Canned Lizard Food vs Canned Cat Food

Discussion in 'Feeding & Watering Your Flock' started by Enchanted Sunrise Farms, Sep 6, 2007.

  1. Enchanted Sunrise Farms

    Enchanted Sunrise Farms Overrun With Chickens

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    Fair Oaks, California
    i've read a number of posts about feeding canned cat food on occasion to your chickens to provide animal-based protein. i have not done that yet, but feel it might be helpful as the only feed i can find local contains soy protein. Also, we don't have a lot of yard space and very few bugs, so worried they aren't getting much protein there. i do buy them crickets and mealworms, but those are pretty expensive. Other day at Petco (while buying crickets and mealworms) i bought a can of Tortoise and Lizard Omnivorous Food, which looked like it might be a good supplement. i was hoping for input from the knowledgeable members here.

    Here is what is in the lizard food: Fresh apples, fresh carrots, ground corn, whole peas, opuntia cactus, dextrose, soybean meal, fish bone meal, brewer's yeast, kelp powder, gums, banana flavoring, vitamin mix (rice hulls, choline chloride, riboflavin, niacin, thiamine, calcium carbonate, alpha di tocopheryl acetate, vitamin a acetate, folic acid, calcium pantothenate, vitamin D2 supplement, D-biotin, water sufficient for processing.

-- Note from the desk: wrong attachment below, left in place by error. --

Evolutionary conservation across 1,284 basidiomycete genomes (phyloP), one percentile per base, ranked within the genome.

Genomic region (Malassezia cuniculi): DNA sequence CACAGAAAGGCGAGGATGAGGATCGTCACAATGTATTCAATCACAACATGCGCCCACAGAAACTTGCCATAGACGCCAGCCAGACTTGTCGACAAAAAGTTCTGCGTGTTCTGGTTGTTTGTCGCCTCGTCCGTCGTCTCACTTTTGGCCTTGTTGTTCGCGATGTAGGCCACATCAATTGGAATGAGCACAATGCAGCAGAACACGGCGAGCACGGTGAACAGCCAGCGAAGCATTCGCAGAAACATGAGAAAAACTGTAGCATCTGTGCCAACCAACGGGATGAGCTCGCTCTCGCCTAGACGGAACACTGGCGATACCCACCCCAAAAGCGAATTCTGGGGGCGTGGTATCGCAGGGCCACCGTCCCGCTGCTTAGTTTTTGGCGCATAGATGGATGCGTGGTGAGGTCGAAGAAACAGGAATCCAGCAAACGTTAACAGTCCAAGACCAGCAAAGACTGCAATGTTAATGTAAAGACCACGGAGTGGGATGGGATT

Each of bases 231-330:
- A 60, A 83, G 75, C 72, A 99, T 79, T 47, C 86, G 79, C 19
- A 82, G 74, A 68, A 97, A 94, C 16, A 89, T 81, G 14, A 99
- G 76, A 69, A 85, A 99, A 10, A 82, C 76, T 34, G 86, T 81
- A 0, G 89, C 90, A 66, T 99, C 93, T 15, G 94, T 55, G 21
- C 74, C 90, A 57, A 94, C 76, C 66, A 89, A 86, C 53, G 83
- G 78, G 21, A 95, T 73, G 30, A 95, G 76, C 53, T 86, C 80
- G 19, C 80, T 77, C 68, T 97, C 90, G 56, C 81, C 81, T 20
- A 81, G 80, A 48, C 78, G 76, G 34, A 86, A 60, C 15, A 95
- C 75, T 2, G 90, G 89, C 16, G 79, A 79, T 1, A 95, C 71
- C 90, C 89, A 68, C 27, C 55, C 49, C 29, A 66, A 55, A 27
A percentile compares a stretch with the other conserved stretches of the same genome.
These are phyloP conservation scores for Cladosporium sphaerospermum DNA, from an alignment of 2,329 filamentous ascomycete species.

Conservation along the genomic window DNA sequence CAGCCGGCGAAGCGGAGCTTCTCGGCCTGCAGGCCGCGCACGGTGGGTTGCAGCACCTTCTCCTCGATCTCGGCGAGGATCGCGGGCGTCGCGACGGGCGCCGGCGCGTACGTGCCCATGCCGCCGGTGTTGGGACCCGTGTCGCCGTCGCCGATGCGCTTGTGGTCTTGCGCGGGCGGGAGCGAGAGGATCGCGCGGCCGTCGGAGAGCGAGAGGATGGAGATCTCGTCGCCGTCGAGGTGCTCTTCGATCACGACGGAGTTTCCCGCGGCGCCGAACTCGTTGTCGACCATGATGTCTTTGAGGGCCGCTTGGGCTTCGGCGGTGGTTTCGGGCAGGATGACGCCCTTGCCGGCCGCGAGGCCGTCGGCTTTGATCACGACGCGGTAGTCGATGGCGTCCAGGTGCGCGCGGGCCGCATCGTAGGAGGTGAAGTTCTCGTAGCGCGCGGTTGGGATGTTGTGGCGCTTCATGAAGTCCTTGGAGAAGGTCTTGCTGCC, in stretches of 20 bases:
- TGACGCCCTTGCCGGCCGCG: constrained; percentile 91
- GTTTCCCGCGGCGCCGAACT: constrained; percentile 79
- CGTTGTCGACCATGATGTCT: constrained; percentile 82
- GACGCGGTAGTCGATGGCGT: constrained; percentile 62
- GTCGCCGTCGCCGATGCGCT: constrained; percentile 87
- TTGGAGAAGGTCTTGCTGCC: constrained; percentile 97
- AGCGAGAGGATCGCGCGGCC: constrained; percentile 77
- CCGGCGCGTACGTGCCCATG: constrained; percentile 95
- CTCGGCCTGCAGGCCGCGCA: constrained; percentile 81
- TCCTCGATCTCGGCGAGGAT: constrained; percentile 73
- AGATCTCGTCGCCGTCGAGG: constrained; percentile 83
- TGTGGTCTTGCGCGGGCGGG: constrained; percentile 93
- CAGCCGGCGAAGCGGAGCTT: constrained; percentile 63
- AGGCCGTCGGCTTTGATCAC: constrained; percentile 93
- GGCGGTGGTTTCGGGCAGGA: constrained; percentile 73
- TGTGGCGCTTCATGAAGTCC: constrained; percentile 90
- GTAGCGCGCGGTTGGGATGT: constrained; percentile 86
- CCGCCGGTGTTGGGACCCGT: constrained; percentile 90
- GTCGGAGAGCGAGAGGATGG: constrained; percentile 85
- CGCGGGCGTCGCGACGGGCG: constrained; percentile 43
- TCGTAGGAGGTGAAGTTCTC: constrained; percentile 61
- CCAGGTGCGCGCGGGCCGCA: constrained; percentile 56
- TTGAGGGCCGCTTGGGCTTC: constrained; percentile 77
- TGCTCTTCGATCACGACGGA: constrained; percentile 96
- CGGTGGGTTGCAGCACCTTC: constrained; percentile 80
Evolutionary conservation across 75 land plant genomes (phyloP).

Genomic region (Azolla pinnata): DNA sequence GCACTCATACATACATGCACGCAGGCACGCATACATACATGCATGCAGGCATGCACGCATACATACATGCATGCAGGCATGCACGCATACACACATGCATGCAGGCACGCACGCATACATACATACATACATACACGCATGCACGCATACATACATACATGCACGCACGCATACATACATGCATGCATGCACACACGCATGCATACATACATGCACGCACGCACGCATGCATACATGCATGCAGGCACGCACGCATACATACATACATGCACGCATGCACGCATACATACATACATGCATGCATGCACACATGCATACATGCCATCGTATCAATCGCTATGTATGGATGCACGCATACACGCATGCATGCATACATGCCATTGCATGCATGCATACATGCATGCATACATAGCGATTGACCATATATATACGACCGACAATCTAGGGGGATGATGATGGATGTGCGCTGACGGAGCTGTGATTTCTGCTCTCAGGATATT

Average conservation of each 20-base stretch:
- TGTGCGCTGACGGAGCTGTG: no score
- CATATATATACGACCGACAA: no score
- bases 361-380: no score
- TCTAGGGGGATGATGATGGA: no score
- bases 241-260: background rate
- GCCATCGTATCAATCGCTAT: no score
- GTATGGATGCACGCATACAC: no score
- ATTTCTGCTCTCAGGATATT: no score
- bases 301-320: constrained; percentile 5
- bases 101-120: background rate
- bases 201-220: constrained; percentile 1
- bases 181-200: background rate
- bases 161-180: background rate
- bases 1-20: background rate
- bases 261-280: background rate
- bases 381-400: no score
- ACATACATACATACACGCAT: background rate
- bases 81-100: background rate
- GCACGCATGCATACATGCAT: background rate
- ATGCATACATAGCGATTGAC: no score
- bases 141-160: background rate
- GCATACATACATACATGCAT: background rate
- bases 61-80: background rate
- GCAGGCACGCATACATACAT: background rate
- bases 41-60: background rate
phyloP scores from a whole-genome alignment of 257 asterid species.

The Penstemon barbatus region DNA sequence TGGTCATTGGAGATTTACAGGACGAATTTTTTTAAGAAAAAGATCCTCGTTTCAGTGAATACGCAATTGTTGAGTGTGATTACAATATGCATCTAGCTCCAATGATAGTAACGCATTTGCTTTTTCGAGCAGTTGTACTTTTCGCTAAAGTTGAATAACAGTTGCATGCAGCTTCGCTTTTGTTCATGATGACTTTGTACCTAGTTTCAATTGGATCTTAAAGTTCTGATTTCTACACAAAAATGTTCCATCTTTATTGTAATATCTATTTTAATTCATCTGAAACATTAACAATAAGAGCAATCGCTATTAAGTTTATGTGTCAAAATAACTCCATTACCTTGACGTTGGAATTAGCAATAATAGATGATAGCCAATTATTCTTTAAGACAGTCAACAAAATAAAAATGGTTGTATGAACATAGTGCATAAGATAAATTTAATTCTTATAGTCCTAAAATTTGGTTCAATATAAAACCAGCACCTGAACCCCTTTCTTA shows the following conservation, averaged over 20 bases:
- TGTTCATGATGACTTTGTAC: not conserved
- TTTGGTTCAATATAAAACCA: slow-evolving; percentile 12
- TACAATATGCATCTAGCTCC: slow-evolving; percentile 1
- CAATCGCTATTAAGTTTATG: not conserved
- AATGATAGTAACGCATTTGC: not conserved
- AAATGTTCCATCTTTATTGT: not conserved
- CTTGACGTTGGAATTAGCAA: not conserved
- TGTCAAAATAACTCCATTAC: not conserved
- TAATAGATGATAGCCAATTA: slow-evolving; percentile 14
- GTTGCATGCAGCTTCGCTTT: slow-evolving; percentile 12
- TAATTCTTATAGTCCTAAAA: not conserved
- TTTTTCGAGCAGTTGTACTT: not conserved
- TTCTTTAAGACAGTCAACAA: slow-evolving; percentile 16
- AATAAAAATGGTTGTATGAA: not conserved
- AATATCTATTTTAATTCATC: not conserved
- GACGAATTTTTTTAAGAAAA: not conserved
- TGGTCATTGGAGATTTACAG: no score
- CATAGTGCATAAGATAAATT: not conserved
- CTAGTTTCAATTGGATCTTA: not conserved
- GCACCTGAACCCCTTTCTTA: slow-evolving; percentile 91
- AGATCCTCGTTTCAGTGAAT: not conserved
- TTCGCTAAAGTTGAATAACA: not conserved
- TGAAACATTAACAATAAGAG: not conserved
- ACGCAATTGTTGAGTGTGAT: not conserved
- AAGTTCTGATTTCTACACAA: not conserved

So, would that be better or not than occasionally feeding Newman's Own Organic canned cat food. Here are those ingredients: organic chicken, sufficient water for processing, salmon, ocean whitefish, brown rice, oat bran, flaxseed, guargum, dried kelp, tricalcium phosphate, potassium chloride, sea salt, carrageenan, minerals from amino acid chelate, zinc amino acid chelate, cobalt amino acid chelate, copper amino acid chelate, manganese amino acid chelate, sodium selenite, potassium iodide, vitamins (Vitamin E, A, D3, B12 supplements, thiamin mononitrate, niacin, d-calcium pantothenate, pyridoxine, hydrochloride, riboflavin supplement, folic acid, biotin), taurine, choline chloride.

    Or do i just keep buying them mealworms?
     
  2. chickenlady

    chickenlady Chillin' With My Peeps

    Aug 28, 2007
    Stillwater, NJ
    I have never used lizard food but I prefer cat food. The ingredients for the lizard food seem to be mostly fruits and veggies. I think the cat food is a better choice with the chicken, fish, flaxseed, oat bran, and kelp, all which are (from what I understand) good for chickens. Of course, this is just my opinion. Good luck with whatever your decision is.
     
  3. SpottedCrow

    SpottedCrow Flock Goddess

    It depends on the lizard. Iggys only eat veggies and fruits.
    Uro's, Geckos, Tegus eat meat too.
    I think the turtle food should be okay, but I'd put some of the mealies in it...Is it the ZooMed Canned stuff?
     
  4. Enchanted Sunrise Farms

    Enchanted Sunrise Farms Overrun With Chickens

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    It's Zoo Menu Omnivorous Land Tortoise & Lizard Food.

    i guess i will try a little of both, at different times. Expense-wise, the lizard food is more than twice as much, about $2.35 a can. But then mealworms are $7.99 a carton, and one carton is only good for one treat session with my gang of kids.

    i sure wish there was such a contraption as a "cricket catcher". After dark our yard is teaming with them.